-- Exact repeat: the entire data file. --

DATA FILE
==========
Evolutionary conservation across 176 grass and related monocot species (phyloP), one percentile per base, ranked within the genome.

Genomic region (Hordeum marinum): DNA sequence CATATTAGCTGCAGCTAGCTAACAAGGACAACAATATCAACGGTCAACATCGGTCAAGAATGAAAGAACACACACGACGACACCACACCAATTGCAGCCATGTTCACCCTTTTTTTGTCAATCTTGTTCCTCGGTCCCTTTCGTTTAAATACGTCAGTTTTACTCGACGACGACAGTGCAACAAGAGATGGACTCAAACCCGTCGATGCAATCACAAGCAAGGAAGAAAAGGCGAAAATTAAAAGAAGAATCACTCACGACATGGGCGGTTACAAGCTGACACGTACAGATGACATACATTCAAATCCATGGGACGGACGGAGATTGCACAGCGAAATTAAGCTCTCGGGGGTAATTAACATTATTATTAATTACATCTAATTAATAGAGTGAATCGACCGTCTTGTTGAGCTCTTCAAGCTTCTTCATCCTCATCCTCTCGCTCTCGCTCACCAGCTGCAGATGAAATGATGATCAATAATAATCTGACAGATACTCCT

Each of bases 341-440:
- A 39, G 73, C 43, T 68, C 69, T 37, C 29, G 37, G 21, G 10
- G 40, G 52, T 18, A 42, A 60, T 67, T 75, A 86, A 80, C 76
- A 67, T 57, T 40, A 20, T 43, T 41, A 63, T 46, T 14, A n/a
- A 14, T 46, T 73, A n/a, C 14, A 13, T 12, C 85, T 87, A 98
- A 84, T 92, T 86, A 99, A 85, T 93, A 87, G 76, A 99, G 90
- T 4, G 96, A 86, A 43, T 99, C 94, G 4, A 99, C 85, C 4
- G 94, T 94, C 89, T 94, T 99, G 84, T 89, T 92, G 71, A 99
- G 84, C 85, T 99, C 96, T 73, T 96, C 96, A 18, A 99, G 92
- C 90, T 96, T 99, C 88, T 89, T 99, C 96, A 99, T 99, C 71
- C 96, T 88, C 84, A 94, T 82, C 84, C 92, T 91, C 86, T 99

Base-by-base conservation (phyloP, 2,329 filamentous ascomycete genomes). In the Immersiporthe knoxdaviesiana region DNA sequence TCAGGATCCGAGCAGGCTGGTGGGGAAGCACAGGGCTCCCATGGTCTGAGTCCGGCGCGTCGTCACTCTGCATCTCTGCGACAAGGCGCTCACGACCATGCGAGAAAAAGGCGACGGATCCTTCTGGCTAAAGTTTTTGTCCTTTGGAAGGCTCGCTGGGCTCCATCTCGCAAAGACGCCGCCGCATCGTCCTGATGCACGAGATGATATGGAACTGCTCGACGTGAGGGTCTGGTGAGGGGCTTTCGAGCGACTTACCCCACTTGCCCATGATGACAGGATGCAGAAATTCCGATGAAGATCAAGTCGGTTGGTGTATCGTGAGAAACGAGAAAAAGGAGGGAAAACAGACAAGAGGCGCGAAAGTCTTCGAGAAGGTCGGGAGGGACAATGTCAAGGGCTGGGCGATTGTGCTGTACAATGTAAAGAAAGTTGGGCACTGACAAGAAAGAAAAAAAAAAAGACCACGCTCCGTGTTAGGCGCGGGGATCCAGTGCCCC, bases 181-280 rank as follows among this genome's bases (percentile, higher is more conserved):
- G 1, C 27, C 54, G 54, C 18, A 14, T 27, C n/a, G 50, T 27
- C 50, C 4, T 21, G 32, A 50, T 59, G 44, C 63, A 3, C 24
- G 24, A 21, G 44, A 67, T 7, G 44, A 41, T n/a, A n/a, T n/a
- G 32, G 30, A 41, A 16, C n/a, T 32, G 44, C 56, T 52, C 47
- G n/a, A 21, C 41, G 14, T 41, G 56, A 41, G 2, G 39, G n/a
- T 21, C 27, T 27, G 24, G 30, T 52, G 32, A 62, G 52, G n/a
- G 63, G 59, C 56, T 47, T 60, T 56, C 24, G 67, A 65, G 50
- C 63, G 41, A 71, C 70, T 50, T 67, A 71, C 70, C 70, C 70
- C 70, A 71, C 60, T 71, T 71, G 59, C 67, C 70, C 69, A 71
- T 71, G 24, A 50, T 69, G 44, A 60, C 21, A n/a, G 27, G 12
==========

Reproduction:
Evolutionary conservation across 176 grass and related monocot species (phyloP), one percentile per base, ranked within the genome.

Genomic region (Hordeum marinum): DNA sequence CATATTAGCTGCAGCTAGCTAACAAGGACAACAATATCAACGGTCAACATCGGTCAAGAATGAAAGAACACACACGACGACACCACACCAATTGCAGCCATGTTCACCCTTTTTTTGTCAATCTTGTTCCTCGGTCCCTTTCGTTTAAATACGTCAGTTTTACTCGACGACGACAGTGCAACAAGAGATGGACTCAAACCCGTCGATGCAATCACAAGCAAGGAAGAAAAGGCGAAAATTAAAAGAAGAATCACTCACGACATGGGCGGTTACAAGCTGACACGTACAGATGACATACATTCAAATCCATGGGACGGACGGAGATTGCACAGCGAAATTAAGCTCTCGGGGGTAATTAACATTATTATTAATTACATCTAATTAATAGAGTGAATCGACCGTCTTGTTGAGCTCTTCAAGCTTCTTCATCCTCATCCTCTCGCTCTCGCTCACCAGCTGCAGATGAAATGATGATCAATAATAATCTGACAGATACTCCT

Each of bases 341-440:
- A 39, G 73, C 43, T 68, C 69, T 37, C 29, G 37, G 21, G 10
- G 40, G 52, T 18, A 42, A 60, T 67, T 75, A 86, A 80, C 76
- A 67, T 57, T 40, A 20, T 43, T 41, A 63, T 46, T 14, A n/a
- A 14, T 46, T 73, A n/a, C 14, A 13, T 12, C 85, T 87, A 98
- A 84, T 92, T 86, A 99, A 85, T 93, A 87, G 76, A 99, G 90
- T 4, G 96, A 86, A 43, T 99, C 94, G 4, A 99, C 85, C 4
- G 94, T 94, C 89, T 94, T 99, G 84, T 89, T 92, G 71, A 99
- G 84, C 85, T 99, C 96, T 73, T 96, C 96, A 18, A 99, G 92
- C 90, T 96, T 99, C 88, T 89, T 99, C 96, A 99, T 99, C 71
- C 96, T 88, C 84, A 94, T 82, C 84, C 92, T 91, C 86, T 99

Base-by-base conservation (phyloP, 2,329 filamentous ascomycete genomes). In the Immersiporthe knoxdaviesiana region DNA sequence TCAGGATCCGAGCAGGCTGGTGGGGAAGCACAGGGCTCCCATGGTCTGAGTCCGGCGCGTCGTCACTCTGCATCTCTGCGACAAGGCGCTCACGACCATGCGAGAAAAAGGCGACGGATCCTTCTGGCTAAAGTTTTTGTCCTTTGGAAGGCTCGCTGGGCTCCATCTCGCAAAGACGCCGCCGCATCGTCCTGATGCACGAGATGATATGGAACTGCTCGACGTGAGGGTCTGGTGAGGGGCTTTCGAGCGACTTACCCCACTTGCCCATGATGACAGGATGCAGAAATTCCGATGAAGATCAAGTCGGTTGGTGTATCGTGAGAAACGAGAAAAAGGAGGGAAAACAGACAAGAGGCGCGAAAGTCTTCGAGAAGGTCGGGAGGGACAATGTCAAGGGCTGGGCGATTGTGCTGTACAATGTAAAGAAAGTTGGGCACTGACAAGAAAGAAAAAAAAAAAGACCACGCTCCGTGTTAGGCGCGGGGATCCAGTGCCCC, bases 181-280 rank as follows among this genome's bases (percentile, higher is more conserved):
- G 1, C 27, C 54, G 54, C 18, A 14, T 27, C n/a, G 50, T 27
- C 50, C 4, T 21, G 32, A 50, T 59, G 44, C 63, A 3, C 24
- G 24, A 21, G 44, A 67, T 7, G 44, A 41, T n/a, A n/a, T n/a
- G 32, G 30, A 41, A 16, C n/a, T 32, G 44, C 56, T 52, C 47
- G n/a, A 21, C 41, G 14, T 41, G 56, A 41, G 2, G 39, G n/a
- T 21, C 27, T 27, G 24, G 30, T 52, G 32, A 62, G 52, G n/a
- G 63, G 59, C 56, T 47, T 60, T 56, C 24, G 67, A 65, G 50
- C 63, G 41, A 71, C 70, T 50, T 67, A 71, C 70, C 70, C 70
- C 70, A 71, C 60, T 71, T 71, G 59, C 67, C 70, C 69, A 71
- T 71, G 24, A 50, T 69, G 44, A 60, C 21, A n/a, G 27, G 12